A spy reportedly used an AI-generated profile picture to connect with sources on LinkedIn
Over the past few years, the rise of AI fakes has got a lot of people very worried, with experts warning that this technology could be used to spread lies and misinformation online. But actual evidence of this happening has so far been thin on the ground, which is why a new report from the Associated Press makes for such interesting reading.
The AP says it found evidence of a what seems to be a would-be spy using an AI-generated profile picture to fool contacts on LinkedIn.
The publication says that the fake profile, given the name Katie Jones, connected with a number of policy experts in Washington. These included a scattering of government figures such as a senator’s aide, a deputy assistant secretary of state, and Paul Winfree, an economist currently being considered for a seat on the Federal Reserve.
Credit: The Associated Press
The fake profile for “Katie Jones” spotted by the Associated Press.
Using LinkedIn for this sort of low-risk espionage is commonplace, with the US and Europe particularly worried about large-scale operations launched by China. As William Evanina, director of the US National Counterintelligence and Security Center, told the AP: “Instead of dispatching spies to some parking garage in the US to recruit a target, it’s more efficient to sit behind a computer in Shanghai and send out friend requests to 30,000 targets.”
But what makes the case of “Katie Jones” unusual is the use of an AI method known as a generative adversarial network (or GAN) to create the account’s fake profile picture.
Using GANs to create fake faces has become incredibly easy in recent years, as demonstrated by the popularity of websites like ThisPersonDoesNotExist.com. Although spies using LinkedIn could easily grab stock images or random social media photos to create their account, using an AI fake adds a layer of protection. Because each image is unique, it can’t be traced to a source with a reverse image search for an easy debunking.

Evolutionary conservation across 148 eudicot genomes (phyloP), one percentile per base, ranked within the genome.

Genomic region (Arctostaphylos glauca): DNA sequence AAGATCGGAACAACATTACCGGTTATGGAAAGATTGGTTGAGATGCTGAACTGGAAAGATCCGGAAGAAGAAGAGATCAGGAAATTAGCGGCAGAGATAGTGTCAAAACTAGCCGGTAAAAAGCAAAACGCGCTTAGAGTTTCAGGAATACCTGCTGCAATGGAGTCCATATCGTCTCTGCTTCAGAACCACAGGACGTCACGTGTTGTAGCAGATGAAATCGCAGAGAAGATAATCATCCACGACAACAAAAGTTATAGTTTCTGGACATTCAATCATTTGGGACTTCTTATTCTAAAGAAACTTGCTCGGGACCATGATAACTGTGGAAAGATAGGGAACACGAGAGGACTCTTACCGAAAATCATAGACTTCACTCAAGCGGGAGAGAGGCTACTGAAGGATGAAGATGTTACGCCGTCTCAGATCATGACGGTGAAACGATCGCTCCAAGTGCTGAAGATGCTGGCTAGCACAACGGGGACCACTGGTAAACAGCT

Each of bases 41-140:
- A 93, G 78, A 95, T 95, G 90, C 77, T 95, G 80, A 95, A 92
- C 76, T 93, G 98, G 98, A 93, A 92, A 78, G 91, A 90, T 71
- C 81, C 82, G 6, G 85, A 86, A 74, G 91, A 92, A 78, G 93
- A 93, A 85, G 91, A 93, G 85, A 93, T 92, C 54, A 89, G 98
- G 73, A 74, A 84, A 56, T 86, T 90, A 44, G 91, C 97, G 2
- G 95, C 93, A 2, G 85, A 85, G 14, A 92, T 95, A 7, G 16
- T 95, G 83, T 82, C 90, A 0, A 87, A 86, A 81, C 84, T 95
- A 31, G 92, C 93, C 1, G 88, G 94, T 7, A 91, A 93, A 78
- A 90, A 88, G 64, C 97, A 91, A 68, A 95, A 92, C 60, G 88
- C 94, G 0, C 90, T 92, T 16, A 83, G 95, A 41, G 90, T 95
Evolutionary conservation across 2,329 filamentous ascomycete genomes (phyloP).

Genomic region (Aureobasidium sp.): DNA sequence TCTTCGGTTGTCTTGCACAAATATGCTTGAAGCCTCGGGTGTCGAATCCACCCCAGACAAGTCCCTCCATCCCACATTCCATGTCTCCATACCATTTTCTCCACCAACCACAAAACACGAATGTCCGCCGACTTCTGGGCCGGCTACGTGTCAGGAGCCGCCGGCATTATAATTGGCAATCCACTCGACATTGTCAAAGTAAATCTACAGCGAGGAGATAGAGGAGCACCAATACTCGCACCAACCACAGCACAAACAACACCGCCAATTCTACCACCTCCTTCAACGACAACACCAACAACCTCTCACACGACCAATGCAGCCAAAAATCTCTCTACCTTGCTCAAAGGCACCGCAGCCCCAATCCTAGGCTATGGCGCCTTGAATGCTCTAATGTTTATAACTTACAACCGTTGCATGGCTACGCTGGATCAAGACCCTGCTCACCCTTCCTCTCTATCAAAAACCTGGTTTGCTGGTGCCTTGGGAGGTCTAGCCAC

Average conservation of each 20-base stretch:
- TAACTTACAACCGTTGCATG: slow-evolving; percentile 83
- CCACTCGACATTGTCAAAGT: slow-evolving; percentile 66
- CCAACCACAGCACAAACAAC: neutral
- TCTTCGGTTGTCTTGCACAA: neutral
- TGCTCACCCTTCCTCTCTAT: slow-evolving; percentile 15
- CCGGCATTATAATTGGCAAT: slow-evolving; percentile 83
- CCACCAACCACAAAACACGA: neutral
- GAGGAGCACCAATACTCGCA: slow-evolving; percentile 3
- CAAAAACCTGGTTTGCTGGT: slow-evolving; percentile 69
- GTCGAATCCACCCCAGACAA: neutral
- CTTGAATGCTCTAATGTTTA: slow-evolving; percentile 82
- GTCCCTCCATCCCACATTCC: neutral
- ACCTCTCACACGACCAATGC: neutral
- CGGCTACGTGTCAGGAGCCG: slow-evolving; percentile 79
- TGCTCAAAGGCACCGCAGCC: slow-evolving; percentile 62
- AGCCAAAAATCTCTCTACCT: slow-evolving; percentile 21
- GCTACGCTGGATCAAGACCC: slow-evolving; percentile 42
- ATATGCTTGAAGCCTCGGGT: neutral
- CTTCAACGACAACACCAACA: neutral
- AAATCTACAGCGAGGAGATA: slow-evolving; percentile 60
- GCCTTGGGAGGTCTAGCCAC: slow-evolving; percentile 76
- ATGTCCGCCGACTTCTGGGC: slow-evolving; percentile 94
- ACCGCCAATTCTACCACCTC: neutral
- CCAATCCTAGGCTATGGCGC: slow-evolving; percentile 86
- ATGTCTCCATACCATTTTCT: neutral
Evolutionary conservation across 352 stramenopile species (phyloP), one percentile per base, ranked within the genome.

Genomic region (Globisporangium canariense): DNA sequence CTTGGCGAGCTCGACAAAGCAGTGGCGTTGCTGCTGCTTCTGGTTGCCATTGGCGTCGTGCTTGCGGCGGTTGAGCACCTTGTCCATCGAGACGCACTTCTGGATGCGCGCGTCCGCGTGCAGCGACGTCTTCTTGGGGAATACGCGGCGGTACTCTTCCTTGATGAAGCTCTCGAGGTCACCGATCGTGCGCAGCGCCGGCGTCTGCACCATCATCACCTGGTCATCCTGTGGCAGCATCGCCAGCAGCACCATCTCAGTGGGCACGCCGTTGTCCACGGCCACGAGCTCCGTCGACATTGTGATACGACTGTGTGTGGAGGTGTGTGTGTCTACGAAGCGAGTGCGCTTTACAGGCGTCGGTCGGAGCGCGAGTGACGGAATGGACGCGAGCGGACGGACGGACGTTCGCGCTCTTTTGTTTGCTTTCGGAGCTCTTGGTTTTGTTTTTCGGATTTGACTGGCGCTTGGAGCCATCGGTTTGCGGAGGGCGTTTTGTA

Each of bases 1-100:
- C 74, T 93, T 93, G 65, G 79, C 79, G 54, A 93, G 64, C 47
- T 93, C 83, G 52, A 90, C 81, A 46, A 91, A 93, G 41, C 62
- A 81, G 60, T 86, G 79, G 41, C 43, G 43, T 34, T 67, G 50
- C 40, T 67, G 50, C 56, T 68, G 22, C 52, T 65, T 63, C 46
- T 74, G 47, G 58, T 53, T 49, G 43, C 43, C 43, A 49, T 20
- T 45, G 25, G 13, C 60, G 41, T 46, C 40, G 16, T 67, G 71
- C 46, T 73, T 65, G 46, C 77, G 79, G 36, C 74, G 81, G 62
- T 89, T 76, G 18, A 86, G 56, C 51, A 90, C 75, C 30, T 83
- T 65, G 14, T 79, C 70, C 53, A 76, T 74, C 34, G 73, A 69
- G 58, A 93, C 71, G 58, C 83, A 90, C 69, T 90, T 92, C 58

For a while now people have been worrying about the threat of “deepfakes,” AI-generated personas that are indistinguishable, or almost indistinguishable, from real live humans. I think I may have caught an example of one in the wild:https://t.co/yvZbK8RoQt pic.twitter.com/4FaNqtivEY
— Raphael Satter @ RightsCon (@razhael) June 13, 2019
And while these fakes look convincing at a glance, they easily reveal themselves when you peer a little closer. In the case of “Katie Jones,” you can see that the face is slightly asymmetrical with an indistinct background. The edges of her hair and ear are also blurred and there are strange streaks on the flesh. Several experts the AP spoke to concluded the image was definitely created using machine learning techniques.
An incident like this isn’t proof, of course, that AI fakes are going to destroy our notion of truth and evidence. But it does show that these concerns are not just theoretical, and that this technology — like any other — is slowly going to be adapted by malicious actors.
When it comes to LinkedIn spies, though, the big danger is not really AI fakes, but simple inattention. As Paul Winfree, the economist and would-be Federal Reserve board member told the AP: “I’m probably the worst LinkedIn user in the history of LinkedIn … I literally accept every friend request that I get.”